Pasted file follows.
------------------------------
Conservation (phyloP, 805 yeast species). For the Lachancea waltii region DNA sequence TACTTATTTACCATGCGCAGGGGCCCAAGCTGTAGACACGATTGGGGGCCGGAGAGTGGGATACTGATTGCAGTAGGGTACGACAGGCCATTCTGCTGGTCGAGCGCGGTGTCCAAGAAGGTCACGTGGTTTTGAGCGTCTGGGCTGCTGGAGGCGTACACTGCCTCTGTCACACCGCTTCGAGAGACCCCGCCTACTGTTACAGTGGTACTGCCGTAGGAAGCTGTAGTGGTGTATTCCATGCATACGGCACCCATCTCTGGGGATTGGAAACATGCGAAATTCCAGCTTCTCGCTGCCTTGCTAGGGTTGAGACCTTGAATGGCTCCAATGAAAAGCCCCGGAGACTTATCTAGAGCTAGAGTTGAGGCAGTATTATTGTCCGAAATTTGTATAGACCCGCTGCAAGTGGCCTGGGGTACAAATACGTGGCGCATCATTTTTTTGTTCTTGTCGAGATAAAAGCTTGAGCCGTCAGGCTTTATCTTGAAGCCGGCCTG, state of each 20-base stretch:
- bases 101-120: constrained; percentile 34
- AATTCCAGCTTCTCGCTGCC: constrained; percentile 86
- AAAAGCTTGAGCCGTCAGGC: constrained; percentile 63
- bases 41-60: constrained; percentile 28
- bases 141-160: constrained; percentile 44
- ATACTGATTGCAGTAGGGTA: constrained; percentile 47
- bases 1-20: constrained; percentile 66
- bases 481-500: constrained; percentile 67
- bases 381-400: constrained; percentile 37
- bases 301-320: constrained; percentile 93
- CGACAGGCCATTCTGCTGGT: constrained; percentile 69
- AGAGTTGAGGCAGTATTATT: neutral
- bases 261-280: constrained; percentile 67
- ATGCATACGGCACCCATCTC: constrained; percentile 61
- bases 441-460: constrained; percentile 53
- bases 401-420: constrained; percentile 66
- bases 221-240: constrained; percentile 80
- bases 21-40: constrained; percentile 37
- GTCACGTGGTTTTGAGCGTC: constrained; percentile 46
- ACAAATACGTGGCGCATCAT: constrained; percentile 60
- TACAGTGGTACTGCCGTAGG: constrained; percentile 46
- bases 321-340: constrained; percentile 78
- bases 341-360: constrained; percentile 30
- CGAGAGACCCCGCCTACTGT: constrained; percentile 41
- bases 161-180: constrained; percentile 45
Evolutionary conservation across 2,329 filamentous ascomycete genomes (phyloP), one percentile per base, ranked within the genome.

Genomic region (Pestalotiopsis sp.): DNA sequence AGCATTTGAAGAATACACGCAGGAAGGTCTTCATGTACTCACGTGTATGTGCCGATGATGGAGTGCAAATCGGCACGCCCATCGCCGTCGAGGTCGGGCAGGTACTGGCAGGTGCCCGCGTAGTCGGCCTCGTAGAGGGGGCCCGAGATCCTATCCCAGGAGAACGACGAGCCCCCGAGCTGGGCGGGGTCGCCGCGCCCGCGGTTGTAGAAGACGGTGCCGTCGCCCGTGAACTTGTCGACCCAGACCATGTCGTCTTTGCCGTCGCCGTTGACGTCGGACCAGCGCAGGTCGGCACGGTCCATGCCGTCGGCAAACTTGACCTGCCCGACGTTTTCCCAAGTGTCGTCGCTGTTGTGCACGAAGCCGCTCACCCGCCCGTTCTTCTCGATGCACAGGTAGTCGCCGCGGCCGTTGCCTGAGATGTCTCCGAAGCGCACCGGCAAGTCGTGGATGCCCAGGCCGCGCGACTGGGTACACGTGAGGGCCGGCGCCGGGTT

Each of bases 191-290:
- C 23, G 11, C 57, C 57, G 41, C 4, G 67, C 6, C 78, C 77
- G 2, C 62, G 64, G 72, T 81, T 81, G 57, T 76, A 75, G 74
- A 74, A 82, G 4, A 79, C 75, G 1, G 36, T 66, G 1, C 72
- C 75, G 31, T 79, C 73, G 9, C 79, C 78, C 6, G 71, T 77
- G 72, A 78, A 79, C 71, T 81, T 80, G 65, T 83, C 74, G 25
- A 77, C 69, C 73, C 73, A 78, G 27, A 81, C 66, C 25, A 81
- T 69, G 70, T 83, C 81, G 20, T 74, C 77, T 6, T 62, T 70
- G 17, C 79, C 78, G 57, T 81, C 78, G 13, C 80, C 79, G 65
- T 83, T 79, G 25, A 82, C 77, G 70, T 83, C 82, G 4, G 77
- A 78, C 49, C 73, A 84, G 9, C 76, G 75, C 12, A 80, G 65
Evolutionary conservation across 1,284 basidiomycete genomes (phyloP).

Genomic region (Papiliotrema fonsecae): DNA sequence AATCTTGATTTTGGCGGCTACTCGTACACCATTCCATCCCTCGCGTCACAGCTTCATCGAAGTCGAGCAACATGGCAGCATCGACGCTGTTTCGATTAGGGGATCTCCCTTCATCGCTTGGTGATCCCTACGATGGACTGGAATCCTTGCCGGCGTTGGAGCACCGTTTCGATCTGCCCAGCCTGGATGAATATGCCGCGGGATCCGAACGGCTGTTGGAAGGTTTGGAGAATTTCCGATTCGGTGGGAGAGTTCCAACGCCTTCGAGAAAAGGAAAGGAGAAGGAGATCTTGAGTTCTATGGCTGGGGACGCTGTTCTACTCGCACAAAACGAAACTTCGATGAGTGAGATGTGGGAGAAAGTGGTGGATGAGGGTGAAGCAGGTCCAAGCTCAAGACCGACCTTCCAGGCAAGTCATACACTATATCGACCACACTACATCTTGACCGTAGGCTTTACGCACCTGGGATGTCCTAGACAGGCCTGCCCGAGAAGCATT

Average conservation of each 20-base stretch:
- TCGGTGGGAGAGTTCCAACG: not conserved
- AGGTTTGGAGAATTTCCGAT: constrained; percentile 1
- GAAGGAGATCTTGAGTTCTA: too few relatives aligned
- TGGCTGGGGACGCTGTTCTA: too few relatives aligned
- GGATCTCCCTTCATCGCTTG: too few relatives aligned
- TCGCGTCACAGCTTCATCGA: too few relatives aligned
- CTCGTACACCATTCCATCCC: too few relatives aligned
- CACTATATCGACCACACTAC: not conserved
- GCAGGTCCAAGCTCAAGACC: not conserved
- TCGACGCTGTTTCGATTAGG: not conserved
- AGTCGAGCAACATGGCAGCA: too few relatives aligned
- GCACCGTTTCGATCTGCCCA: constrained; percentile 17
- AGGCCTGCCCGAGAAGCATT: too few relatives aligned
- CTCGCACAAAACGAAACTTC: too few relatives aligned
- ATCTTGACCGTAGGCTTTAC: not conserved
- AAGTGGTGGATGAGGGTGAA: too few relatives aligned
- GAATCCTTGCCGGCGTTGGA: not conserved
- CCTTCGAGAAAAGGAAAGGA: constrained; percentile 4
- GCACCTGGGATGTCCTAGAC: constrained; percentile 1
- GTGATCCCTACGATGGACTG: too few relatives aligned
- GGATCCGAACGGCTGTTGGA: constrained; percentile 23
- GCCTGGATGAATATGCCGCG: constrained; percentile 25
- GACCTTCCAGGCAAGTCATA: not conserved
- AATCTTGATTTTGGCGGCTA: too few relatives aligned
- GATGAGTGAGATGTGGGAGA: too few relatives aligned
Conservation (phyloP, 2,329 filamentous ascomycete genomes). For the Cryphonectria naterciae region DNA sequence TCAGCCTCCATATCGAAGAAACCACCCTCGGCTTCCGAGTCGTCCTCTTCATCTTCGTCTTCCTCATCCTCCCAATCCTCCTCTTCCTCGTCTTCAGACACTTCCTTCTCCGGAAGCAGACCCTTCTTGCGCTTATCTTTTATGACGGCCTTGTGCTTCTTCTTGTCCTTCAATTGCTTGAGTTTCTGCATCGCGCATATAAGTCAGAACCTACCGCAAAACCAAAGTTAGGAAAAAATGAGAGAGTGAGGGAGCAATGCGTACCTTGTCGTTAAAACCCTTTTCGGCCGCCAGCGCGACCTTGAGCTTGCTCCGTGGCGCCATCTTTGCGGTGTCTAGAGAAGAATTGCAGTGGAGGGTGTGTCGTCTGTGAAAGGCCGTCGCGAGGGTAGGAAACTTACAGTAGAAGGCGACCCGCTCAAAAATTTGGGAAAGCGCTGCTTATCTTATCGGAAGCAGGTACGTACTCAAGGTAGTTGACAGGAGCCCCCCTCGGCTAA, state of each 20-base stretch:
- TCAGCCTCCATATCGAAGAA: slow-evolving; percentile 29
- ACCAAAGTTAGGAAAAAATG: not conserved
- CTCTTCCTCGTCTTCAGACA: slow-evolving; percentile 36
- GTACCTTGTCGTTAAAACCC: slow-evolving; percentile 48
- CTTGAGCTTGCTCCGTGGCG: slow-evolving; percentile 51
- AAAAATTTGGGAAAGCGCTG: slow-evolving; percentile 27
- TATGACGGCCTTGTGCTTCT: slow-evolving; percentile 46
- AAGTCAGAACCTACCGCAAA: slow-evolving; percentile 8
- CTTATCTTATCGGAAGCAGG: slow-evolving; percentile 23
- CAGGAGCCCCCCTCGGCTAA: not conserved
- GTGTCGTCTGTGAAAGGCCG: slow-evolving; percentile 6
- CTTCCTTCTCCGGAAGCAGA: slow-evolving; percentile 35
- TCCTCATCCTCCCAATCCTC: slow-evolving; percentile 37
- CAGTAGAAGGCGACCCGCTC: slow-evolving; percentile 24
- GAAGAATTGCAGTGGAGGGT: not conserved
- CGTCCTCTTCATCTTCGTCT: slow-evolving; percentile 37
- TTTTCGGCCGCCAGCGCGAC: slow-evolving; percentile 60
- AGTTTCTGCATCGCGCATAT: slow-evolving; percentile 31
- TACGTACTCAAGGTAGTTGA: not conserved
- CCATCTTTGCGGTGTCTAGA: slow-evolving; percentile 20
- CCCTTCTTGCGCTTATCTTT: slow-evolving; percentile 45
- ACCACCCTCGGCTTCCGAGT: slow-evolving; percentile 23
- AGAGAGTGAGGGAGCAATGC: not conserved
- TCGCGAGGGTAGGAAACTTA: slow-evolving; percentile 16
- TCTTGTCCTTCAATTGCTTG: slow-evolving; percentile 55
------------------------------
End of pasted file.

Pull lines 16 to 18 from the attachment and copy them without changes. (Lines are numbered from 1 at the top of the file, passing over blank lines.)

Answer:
- bases 441-460: constrained; percentile 53
- bases 401-420: constrained; percentile 66
- bases 221-240: constrained; percentile 80